The 150 Year Anniversary of the End of the Edo Period
One enjoyable aspect of living in Japan is enjoying the country’s long history. Perhaps this comes from me being from San Diego, one of the youngest cities in the U.S. In San Diego, pretty much the oldest thing around is the 130-year-old Hotel Del Coronado, but I really enjoy being in a country where I can explore temples that are five times the age of my country. You don’t even need to go to Kyoto to see cool old stuff. Just last weekend I climbed a mountain to find a cool old stone Buddha.
I happened to see that today — May 3rd — exactly marks the 150 year anniversary of the end of the Edo Period (March 24, 1603-May 3, 1868), when the 15th Tokugawa Shogun surrendered rule of the country in favor of an ostensibly modern government centered around the Japanese Emperor, who had long been a powerless figurehead. This was the Meiji Restoration, an amazing period of history because Japan basically went from a backward feudal country to a modern country in a couple of decades.
I know Japan’s long history can be confusing when you’re not familiar with it. I thought I’d do a short post giving an overview of the various historical eras.
Jomon Period (14,000-300 BC). Japan was occupied from 14,000 years ago by people who left behind clay pots with unique jomon markings on them, which is where the Jomon period gets its name. By chance, the oldest known human habitation in Japan is a place called Iwajuku, which is located about 20 km from J-List.
Yayoi Period (300 BC-300 AD). The first beginnings of culture in Japan as rice cultivation is begun.
Kofun Period (300-538). The “mound building era” when 161,000 burial mounds were constructed throughout the country, as culture and political power grew. There are several burial mounds located around J-List. Since no one is allowed to build on them, it’s common to establish parks around them, so children can play and slide down 2000-year-old tombs, which I did with my kids many times.
Asuka-Nara-Heian Periods (538-1185). Japan begins to truly take the shape we identify today, building a great capital in Nara and later in Kyoto, and concentrating on poetry, literature, and art. The Tale of Genji, Japan’s first “harem anime” about a handsome son of the Emperor who has many loves, is published around 1021. A great war between the Minamoto and the Taira clans is fought from 1180-1185. The red-and-white Japanese flag actually refers to this conflict, based on the standards of these two families.
Kamakura and Azuchi–Momoyama Periods (1185-1333). The warriors who fought in the previous war realized they held the actual political power, and the Kamakura bakufu (military government) was formed. Many schools of Buddhism that are active today have their roots in this era. Japan also had to organize itself against Mongol invaders from the Korean peninsula.
Muromachi Period (1336-1573). A period of ongoing struggles between different would-be rulers of Japan, which is known as the Sengoku Jidai or “Age of Warring States.” The first foreigners (the Portuguese) show up, bringing Christianity and guns.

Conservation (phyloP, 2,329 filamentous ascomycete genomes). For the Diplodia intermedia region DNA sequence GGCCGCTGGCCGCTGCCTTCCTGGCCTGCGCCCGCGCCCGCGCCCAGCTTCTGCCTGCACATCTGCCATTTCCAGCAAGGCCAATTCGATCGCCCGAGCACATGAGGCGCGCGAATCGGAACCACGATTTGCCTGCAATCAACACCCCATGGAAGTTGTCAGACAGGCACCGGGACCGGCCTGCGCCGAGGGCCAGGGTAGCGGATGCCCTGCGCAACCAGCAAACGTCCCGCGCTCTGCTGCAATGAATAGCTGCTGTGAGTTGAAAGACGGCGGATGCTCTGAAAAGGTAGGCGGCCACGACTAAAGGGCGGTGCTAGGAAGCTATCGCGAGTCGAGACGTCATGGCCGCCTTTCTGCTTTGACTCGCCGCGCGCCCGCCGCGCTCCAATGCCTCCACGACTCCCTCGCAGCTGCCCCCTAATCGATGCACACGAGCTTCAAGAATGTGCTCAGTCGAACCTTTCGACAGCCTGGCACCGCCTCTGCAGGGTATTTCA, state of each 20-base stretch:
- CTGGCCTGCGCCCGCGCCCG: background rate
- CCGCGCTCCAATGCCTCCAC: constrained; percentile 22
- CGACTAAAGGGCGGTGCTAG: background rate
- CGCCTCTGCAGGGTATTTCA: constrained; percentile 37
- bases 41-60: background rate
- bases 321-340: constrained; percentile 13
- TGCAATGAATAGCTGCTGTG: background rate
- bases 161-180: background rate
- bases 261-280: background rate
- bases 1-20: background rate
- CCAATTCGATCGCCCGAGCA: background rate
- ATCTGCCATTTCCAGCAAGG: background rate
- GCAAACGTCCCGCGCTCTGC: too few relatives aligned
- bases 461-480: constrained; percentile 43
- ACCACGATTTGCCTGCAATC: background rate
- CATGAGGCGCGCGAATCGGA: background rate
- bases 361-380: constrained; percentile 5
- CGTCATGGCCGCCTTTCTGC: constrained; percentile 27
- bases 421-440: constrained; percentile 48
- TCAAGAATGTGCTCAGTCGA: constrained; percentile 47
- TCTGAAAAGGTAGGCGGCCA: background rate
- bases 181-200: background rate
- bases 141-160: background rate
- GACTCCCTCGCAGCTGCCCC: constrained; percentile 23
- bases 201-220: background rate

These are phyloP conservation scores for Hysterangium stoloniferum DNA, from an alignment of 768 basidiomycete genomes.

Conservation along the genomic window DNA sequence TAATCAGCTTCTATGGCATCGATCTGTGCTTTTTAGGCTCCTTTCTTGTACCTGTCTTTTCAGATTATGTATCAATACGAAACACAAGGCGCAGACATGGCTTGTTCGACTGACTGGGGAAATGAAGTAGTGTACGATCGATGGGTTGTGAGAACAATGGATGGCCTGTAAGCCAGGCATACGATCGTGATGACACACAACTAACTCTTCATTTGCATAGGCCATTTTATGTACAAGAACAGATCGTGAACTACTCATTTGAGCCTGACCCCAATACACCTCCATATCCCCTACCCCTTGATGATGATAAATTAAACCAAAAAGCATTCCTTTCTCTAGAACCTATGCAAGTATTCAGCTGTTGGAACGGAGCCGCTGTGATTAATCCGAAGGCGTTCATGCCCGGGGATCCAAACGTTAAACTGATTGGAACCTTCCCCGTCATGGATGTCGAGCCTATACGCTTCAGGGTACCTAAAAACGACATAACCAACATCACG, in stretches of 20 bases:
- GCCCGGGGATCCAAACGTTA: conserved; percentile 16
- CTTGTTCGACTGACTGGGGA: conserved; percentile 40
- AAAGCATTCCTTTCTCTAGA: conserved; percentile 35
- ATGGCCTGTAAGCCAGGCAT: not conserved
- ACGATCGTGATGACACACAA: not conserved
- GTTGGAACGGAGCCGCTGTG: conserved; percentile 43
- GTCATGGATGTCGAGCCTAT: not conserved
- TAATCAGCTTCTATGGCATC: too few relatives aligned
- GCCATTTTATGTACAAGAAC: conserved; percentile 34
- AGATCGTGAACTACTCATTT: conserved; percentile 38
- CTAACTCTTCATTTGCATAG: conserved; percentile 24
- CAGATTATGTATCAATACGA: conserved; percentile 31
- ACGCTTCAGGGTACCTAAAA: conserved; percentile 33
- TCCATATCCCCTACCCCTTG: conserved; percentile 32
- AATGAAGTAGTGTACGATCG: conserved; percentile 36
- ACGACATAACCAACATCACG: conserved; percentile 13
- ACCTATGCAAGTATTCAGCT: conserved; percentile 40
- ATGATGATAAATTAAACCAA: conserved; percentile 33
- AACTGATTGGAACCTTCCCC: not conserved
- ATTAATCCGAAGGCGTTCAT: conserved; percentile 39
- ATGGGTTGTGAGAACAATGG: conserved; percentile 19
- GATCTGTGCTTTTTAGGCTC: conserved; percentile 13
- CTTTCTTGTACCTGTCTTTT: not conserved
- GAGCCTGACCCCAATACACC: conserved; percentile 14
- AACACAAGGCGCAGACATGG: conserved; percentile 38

Azuchi–Momoyama Period (1573-1603). Oda Nobunaga, the first of Japan’s three “great unifiers” accumulates enough power that he becomes the de facto shogun (absolute military ruler) of Japan. Nobunaga was a great lover of unique things from foreign lands, and one of his samurai retainers was an African named Yasuke who was brought to Japan with Jesuits. Nobunaga was betrayed by an underling and died by seppuku in Honnō-ji, in Kyoto in an event that’s as famous to Japanese as the Alamo is to Americans. Nobunaga’s general (and the second unifier), Hideyoshi, avenges his lord then becomes the de facto shogun himself, which is interesting because he started out as a peasant. He dies, and the third unifier, Tokugawa Ieyasu, defeats the other clans to finally become Shogun.
Edo Period (1603-1868). The longest and most peaceful era in Japanese history, as the Tokugawa clan remade the country into a new feudal entity, with every local lord dependant on the shogun for his land holdings. Many limitations are put on society in general, organizing everyone into four classes: warriors, farmers, artisans, and merchants, in that order. The country was closed off from the outside, and only the Dutch were allowed to trade in Japanese ports. Virtually everything that’s famous about Japan’s culture, from ninjas to kabuki to geisha, developed in the cultural soup that was the Edo Period.
Meiji Period (1868-1912). The Edo Period came to an end when the United States forced Japan to start trading. The strong Satsuma and Choshu domains hated foreigners and supported “restoring” the Meiji Emperor to power so they could keep foreign influence out. The minute they succeeded, they realized they needed foreign technology, and started rapidly modernizing, importing technology from the West at a breakneck pace.
I hope you’ve enjoyed this short overview of Japanese history. I hope you can visit Japan and experience some of the country for yourself!